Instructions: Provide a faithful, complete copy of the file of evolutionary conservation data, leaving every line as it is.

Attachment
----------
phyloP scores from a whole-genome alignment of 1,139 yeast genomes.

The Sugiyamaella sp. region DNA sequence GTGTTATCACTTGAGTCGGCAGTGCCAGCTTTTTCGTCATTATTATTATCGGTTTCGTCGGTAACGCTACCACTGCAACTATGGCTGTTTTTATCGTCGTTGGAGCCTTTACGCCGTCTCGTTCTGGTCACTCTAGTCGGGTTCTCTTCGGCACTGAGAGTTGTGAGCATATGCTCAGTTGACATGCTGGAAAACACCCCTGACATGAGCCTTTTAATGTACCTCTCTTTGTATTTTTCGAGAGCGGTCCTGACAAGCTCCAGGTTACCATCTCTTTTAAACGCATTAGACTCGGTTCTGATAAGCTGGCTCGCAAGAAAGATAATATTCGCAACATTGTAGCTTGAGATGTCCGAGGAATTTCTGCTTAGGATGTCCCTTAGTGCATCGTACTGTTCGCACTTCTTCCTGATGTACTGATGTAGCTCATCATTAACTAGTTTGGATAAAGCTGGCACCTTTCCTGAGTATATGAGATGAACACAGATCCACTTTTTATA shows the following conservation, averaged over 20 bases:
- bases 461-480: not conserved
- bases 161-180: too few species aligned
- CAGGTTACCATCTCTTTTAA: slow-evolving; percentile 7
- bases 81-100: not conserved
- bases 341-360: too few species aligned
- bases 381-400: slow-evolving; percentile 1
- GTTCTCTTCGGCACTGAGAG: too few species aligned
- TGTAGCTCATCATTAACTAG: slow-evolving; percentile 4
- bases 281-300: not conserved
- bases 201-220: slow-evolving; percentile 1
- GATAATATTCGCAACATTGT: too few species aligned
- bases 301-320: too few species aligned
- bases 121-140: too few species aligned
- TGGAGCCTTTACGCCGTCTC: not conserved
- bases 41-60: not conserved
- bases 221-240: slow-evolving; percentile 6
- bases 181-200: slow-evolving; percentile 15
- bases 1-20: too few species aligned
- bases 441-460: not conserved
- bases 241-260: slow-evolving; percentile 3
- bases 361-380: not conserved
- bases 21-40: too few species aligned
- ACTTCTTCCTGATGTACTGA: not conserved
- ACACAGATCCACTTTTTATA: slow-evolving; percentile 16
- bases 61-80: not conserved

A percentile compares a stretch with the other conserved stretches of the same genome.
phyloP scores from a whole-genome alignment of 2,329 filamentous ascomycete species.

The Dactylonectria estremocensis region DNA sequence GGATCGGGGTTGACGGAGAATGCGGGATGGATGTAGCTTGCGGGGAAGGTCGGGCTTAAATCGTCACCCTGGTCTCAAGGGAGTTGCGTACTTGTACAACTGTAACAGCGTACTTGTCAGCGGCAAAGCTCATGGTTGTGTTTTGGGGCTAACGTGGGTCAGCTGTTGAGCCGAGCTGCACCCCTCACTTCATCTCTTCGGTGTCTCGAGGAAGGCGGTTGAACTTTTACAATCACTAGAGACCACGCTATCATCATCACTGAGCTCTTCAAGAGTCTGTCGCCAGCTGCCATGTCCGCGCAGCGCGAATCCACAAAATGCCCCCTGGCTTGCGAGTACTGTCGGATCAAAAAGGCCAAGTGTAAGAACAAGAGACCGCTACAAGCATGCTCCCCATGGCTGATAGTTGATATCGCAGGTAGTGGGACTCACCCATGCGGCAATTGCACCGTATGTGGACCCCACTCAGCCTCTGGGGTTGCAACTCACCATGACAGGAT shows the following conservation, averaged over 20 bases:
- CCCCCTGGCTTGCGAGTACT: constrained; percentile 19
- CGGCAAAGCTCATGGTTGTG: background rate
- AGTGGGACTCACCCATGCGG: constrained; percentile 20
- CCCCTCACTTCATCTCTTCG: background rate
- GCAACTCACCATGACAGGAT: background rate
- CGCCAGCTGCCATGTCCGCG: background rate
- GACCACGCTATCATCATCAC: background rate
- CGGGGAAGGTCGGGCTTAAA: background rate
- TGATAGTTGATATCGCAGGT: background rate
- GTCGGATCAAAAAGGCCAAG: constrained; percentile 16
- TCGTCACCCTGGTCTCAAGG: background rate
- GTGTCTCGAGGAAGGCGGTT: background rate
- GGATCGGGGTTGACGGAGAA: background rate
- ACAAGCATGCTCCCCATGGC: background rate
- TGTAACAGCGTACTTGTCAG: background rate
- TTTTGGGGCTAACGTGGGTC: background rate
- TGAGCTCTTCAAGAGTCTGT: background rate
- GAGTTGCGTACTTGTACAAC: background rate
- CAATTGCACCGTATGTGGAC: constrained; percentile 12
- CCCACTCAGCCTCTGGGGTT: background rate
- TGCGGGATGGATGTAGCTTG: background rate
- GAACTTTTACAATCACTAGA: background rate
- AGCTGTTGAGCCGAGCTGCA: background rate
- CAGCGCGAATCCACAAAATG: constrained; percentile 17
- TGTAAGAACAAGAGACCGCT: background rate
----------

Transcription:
phyloP scores from a whole-genome alignment of 1,139 yeast genomes.

The Sugiyamaella sp. region DNA sequence GTGTTATCACTTGAGTCGGCAGTGCCAGCTTTTTCGTCATTATTATTATCGGTTTCGTCGGTAACGCTACCACTGCAACTATGGCTGTTTTTATCGTCGTTGGAGCCTTTACGCCGTCTCGTTCTGGTCACTCTAGTCGGGTTCTCTTCGGCACTGAGAGTTGTGAGCATATGCTCAGTTGACATGCTGGAAAACACCCCTGACATGAGCCTTTTAATGTACCTCTCTTTGTATTTTTCGAGAGCGGTCCTGACAAGCTCCAGGTTACCATCTCTTTTAAACGCATTAGACTCGGTTCTGATAAGCTGGCTCGCAAGAAAGATAATATTCGCAACATTGTAGCTTGAGATGTCCGAGGAATTTCTGCTTAGGATGTCCCTTAGTGCATCGTACTGTTCGCACTTCTTCCTGATGTACTGATGTAGCTCATCATTAACTAGTTTGGATAAAGCTGGCACCTTTCCTGAGTATATGAGATGAACACAGATCCACTTTTTATA shows the following conservation, averaged over 20 bases:
- bases 461-480: not conserved
- bases 161-180: too few species aligned
- CAGGTTACCATCTCTTTTAA: slow-evolving; percentile 7
- bases 81-100: not conserved
- bases 341-360: too few species aligned
- bases 381-400: slow-evolving; percentile 1
- GTTCTCTTCGGCACTGAGAG: too few species aligned
- TGTAGCTCATCATTAACTAG: slow-evolving; percentile 4
- bases 281-300: not conserved
- bases 201-220: slow-evolving; percentile 1
- GATAATATTCGCAACATTGT: too few species aligned
- bases 301-320: too few species aligned
- bases 121-140: too few species aligned
- TGGAGCCTTTACGCCGTCTC: not conserved
- bases 41-60: not conserved
- bases 221-240: slow-evolving; percentile 6
- bases 181-200: slow-evolving; percentile 15
- bases 1-20: too few species aligned
- bases 441-460: not conserved
- bases 241-260: slow-evolving; percentile 3
- bases 361-380: not conserved
- bases 21-40: too few species aligned
- ACTTCTTCCTGATGTACTGA: not conserved
- ACACAGATCCACTTTTTATA: slow-evolving; percentile 16
- bases 61-80: not conserved

A percentile compares a stretch with the other conserved stretches of the same genome.
phyloP scores from a whole-genome alignment of 2,329 filamentous ascomycete species.

The Dactylonectria estremocensis region DNA sequence GGATCGGGGTTGACGGAGAATGCGGGATGGATGTAGCTTGCGGGGAAGGTCGGGCTTAAATCGTCACCCTGGTCTCAAGGGAGTTGCGTACTTGTACAACTGTAACAGCGTACTTGTCAGCGGCAAAGCTCATGGTTGTGTTTTGGGGCTAACGTGGGTCAGCTGTTGAGCCGAGCTGCACCCCTCACTTCATCTCTTCGGTGTCTCGAGGAAGGCGGTTGAACTTTTACAATCACTAGAGACCACGCTATCATCATCACTGAGCTCTTCAAGAGTCTGTCGCCAGCTGCCATGTCCGCGCAGCGCGAATCCACAAAATGCCCCCTGGCTTGCGAGTACTGTCGGATCAAAAAGGCCAAGTGTAAGAACAAGAGACCGCTACAAGCATGCTCCCCATGGCTGATAGTTGATATCGCAGGTAGTGGGACTCACCCATGCGGCAATTGCACCGTATGTGGACCCCACTCAGCCTCTGGGGTTGCAACTCACCATGACAGGAT shows the following conservation, averaged over 20 bases:
- CCCCCTGGCTTGCGAGTACT: constrained; percentile 19
- CGGCAAAGCTCATGGTTGTG: background rate
- AGTGGGACTCACCCATGCGG: constrained; percentile 20
- CCCCTCACTTCATCTCTTCG: background rate
- GCAACTCACCATGACAGGAT: background rate
- CGCCAGCTGCCATGTCCGCG: background rate
- GACCACGCTATCATCATCAC: background rate
- CGGGGAAGGTCGGGCTTAAA: background rate
- TGATAGTTGATATCGCAGGT: background rate
- GTCGGATCAAAAAGGCCAAG: constrained; percentile 16
- TCGTCACCCTGGTCTCAAGG: background rate
- GTGTCTCGAGGAAGGCGGTT: background rate
- GGATCGGGGTTGACGGAGAA: background rate
- ACAAGCATGCTCCCCATGGC: background rate
- TGTAACAGCGTACTTGTCAG: background rate
- TTTTGGGGCTAACGTGGGTC: background rate
- TGAGCTCTTCAAGAGTCTGT: background rate
- GAGTTGCGTACTTGTACAAC: background rate
- CAATTGCACCGTATGTGGAC: constrained; percentile 12
- CCCACTCAGCCTCTGGGGTT: background rate
- TGCGGGATGGATGTAGCTTG: background rate
- GAACTTTTACAATCACTAGA: background rate
- AGCTGTTGAGCCGAGCTGCA: background rate
- CAGCGCGAATCCACAAAATG: constrained; percentile 17
- TGTAAGAACAAGAGACCGCT: background rate